Hi Everyone! Thank you, Delilah, for having me on your blog today. I really appreciate it.
So, I’m a big city girl… I was born in El Paso, Texas and I now live in Phoenix. I don’t think I’ve ever lived in a small town.
There is a neighborhood I lived in from 1990-1994 that holds some of my favorite memories. That was one of my favorite places to live, and it was hard moving away from there when we did. What I remember and love the most about living there was our sense of community. Our next door neighbor became the neighborhood grandmother to everyone. She and my mom were always talking, so one of us was always at her house or she came over to ours. I’m fortunate that to this day I still get to talk to her, and when I go back to El Paso to visit, she’s always on the list. She was one of the first people to read my writing, when in 1993, her granddaughter passed away from spinal meningitis. She was only two and a half, and it hit me hard, so I wrote a poem.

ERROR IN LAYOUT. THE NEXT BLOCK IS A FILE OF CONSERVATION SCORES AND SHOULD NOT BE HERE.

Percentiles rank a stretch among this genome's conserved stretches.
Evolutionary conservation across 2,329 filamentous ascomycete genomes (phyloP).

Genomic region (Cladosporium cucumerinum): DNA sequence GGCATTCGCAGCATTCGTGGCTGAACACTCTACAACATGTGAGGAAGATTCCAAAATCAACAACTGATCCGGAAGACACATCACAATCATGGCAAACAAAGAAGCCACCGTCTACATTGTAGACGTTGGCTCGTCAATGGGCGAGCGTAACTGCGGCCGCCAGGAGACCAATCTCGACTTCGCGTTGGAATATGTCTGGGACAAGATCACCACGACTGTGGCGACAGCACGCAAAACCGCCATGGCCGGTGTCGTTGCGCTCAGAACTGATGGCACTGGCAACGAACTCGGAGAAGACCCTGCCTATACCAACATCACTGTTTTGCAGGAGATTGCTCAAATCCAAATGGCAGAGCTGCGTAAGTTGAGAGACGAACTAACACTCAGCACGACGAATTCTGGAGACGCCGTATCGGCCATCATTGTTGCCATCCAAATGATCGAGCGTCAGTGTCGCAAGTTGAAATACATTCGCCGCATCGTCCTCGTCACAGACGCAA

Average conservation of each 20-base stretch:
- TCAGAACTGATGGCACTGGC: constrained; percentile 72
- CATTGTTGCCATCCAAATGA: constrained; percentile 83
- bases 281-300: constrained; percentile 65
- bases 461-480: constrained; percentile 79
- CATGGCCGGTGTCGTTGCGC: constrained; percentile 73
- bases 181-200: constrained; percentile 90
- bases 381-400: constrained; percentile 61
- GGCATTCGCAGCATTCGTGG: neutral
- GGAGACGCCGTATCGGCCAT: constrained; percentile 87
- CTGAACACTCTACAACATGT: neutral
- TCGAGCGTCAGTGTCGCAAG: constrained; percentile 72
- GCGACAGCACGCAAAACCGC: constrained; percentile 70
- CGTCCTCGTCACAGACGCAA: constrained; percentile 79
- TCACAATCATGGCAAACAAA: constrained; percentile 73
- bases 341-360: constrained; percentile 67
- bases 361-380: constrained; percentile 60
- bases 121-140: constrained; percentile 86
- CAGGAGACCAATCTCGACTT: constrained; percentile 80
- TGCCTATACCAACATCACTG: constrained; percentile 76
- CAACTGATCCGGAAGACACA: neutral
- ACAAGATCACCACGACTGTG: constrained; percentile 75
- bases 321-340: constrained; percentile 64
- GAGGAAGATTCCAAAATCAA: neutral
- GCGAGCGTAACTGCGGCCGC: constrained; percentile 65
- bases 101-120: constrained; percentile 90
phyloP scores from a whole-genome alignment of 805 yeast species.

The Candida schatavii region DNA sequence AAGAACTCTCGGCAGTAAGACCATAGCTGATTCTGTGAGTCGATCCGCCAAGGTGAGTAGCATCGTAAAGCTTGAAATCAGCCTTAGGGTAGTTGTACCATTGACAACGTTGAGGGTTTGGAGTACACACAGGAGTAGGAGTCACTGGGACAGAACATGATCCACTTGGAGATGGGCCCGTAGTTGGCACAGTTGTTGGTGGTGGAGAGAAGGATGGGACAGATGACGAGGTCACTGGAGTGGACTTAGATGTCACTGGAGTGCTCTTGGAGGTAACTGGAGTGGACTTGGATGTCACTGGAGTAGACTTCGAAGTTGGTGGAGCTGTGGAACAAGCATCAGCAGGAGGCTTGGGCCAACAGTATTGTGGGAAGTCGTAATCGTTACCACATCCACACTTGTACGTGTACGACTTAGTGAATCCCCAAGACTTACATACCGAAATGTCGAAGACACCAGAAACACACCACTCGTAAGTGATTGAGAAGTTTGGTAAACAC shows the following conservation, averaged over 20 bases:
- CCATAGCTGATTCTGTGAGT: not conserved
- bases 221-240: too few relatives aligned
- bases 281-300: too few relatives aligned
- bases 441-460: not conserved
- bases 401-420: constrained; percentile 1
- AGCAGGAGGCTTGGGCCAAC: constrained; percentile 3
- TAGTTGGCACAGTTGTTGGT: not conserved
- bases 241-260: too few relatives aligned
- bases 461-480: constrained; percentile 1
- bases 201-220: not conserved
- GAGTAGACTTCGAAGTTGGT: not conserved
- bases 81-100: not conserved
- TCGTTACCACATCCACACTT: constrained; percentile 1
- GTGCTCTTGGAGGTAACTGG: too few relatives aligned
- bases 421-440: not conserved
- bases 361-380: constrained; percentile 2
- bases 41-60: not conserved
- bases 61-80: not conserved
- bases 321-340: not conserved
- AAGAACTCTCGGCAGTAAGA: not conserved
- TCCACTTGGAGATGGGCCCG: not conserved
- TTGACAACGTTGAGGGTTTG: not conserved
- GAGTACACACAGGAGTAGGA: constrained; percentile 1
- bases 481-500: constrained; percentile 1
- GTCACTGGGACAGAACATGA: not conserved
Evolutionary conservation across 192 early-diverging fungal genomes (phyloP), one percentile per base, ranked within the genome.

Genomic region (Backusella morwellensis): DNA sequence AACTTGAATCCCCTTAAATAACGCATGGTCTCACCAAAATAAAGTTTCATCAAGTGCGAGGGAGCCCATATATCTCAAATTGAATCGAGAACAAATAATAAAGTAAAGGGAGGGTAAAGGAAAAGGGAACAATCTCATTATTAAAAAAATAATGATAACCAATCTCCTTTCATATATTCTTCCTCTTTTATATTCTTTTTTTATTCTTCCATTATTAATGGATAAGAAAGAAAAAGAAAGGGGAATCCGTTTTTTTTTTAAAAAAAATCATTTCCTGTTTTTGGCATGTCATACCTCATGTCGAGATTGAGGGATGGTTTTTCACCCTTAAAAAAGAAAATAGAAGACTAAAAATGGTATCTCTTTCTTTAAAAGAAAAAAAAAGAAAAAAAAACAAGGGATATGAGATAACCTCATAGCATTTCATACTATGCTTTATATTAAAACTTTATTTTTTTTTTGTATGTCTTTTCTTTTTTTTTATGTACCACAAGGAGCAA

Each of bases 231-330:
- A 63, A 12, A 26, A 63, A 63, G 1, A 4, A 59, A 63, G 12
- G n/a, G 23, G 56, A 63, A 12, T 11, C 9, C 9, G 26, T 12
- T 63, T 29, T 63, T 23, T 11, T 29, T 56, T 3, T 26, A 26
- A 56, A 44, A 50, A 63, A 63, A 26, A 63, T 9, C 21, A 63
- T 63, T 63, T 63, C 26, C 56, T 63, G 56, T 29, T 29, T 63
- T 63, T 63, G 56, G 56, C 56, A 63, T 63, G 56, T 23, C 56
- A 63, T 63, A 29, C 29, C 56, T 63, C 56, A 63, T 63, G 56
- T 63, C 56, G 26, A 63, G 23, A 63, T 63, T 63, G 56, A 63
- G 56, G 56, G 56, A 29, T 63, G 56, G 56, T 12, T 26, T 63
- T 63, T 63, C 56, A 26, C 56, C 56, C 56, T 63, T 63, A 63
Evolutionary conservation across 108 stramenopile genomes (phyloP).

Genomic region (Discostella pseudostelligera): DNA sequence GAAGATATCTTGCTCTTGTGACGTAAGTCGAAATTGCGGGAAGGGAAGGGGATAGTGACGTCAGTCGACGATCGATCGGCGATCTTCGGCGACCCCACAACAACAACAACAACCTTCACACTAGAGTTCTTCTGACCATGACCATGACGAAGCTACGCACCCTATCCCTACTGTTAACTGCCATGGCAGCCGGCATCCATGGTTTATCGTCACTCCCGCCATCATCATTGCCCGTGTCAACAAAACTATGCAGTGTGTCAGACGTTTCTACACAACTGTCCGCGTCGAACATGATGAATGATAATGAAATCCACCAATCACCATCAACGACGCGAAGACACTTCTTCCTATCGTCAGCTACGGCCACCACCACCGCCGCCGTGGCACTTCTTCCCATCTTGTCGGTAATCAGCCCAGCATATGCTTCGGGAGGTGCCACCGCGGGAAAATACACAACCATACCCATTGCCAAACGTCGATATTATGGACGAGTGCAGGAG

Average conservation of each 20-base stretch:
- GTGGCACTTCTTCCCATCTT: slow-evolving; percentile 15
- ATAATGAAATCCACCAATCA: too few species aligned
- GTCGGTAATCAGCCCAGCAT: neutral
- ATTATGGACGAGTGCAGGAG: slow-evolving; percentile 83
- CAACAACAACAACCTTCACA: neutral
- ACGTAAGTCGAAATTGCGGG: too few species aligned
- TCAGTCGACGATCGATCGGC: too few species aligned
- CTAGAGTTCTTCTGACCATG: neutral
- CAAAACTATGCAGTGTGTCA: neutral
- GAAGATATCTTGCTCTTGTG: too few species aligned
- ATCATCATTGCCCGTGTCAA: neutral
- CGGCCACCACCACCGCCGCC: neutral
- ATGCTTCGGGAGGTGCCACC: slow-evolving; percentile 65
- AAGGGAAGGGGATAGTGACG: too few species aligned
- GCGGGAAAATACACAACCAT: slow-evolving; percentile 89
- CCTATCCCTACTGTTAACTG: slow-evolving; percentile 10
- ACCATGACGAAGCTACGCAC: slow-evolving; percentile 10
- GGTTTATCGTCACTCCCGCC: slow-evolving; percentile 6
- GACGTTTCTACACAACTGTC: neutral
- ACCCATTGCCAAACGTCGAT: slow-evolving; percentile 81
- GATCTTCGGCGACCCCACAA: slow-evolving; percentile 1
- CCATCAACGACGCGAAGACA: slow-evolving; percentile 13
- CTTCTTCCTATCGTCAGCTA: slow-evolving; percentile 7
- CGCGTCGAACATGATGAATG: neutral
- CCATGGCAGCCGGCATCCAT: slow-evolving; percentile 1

Anyway, on that street we looked out for one another. We were there for tough times in life, and there for fun. There were quite a few neighborhood kids that my sister, brother and I befriended and had plenty of fun and games with. It’s like we were all a big family, even though we weren’t blood related.
I miss those days.